If you’re like most women, your menstrual cycle can cause your Lyme disease symptoms to skyrocket each month. Many women with Lyme disease, regardless of their age, have a hormone profile that resembles a woman in or approaching menopause — with low levels of estrogen, progesterone, and even testosterone. Some women with Lyme even experience cessation of menstruation, or amenorrhea, due to low hormone levels. When I was first tested, my doctor was surprised to hear I still had a period given my low levels of estrogen.
When it comes to Lyme disease and hormones, many Lyme-literate doctors (and female Lyme patients) seem to agree that supplementing and regulating their hormone levels during Lyme disease treatment can help support overall healing and recovery. If you decide to supplement, you have three options — synthetic hormone replacement therapy, compounded bioidentical hormones, or natural therapies. All have some possible side effects, so be sure you do your research and talk with your doctor before deciding which approach is right for you.
Lyme Disease and Hormones
1. Synthetic hormone replacement therapy
Synthetic hormones are widely available with a prescription from your doctor and are usually covered by insurance. They have been studied more thoroughly than the other options listed here (for postmenopausal women, not for Lyme patients), and they are proven effective at raising hormone levels and lessening some of the symptoms of menopause. Many doctors who use this approach to hormone replacement therapy (HRT) recommend taking the lowest dose of hormones for the shortest amount of time required to alleviate symptoms. When used at the onset of menopause, synthetic HRT may be a safe and effective option for you.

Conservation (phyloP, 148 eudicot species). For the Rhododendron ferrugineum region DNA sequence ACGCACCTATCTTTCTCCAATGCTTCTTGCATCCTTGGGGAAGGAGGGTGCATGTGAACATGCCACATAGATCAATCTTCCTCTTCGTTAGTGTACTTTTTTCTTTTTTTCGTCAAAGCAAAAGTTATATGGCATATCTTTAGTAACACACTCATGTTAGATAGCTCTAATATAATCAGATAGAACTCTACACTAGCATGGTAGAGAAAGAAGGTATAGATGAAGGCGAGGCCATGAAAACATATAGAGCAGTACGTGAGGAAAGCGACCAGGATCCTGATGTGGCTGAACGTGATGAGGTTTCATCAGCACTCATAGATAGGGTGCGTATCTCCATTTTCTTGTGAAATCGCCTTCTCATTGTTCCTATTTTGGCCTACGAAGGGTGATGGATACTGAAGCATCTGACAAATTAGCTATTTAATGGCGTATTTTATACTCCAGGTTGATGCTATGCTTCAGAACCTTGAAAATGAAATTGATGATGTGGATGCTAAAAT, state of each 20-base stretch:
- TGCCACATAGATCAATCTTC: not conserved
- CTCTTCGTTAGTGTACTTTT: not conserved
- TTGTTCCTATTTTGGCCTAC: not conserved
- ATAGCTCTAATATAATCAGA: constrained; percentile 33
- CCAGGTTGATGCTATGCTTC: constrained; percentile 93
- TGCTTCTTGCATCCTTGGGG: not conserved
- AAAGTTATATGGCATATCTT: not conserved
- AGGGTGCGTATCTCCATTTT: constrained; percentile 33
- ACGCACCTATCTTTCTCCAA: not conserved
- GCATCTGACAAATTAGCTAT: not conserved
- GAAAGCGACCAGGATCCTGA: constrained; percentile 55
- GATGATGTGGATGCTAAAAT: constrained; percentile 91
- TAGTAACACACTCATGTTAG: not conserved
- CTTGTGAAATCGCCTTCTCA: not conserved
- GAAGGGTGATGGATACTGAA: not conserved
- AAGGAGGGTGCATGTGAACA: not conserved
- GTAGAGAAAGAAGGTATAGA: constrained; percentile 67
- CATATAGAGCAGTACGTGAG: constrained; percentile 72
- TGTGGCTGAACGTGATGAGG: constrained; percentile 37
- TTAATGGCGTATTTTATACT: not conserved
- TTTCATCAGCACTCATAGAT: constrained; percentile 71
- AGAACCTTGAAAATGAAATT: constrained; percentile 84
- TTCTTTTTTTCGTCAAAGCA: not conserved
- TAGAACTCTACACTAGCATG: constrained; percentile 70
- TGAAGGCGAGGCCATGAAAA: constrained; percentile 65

2. Compounded bioidentical hormones
Many Lyme specialists will prescribe compounded bioidentical hormones (this is what I use) as an alternative to synthetic. Bioidentical hormones are made from plant estrogens, and use chemicals identical to the ones found in the human body. They can be individually formulated to avoid ingredients that may cause allergies.
When I began taking compounded hormones, it was a bit of a process to find the right dose. At first I felt like a raging teenager. My doctor informed me this was normal, that it takes some experimentation to find what works for each unique body. Eventually we got it right.
Be aware that compounding pharmacies are not overseen by the FDA, and bioidentical hormones, like herbs, have not been widely studied for their efficacy, alone or in comparison to synthetic hormones. Be sure you and your doctor trust your compounding pharmacy if you go this route. Also, consider that compounded hormones may not be covered by insurance.
3. Herbal therapy
Some women may want to consider using supplements to balance hormones, and herbal therapy provides a third option that fits the bill. Herbal hormone therapy is considered a gentler approach, with possibly less side effects than either synthetic or compounded hormone replacement therapy.
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Most herbs for hormone regulation contain phytoestrogens, which mimic the actions of naturally-occurring estrogens in the body. My doctor told me that herbs tend to bind to hormone receptors less strongly than naturally-occurring hormones or drugs, and that some herbs even have an adaptogenic effect on hormones – helping to lower those that are too high and lift those levels that are too low. Herbs are also less expensive than compounded hormones.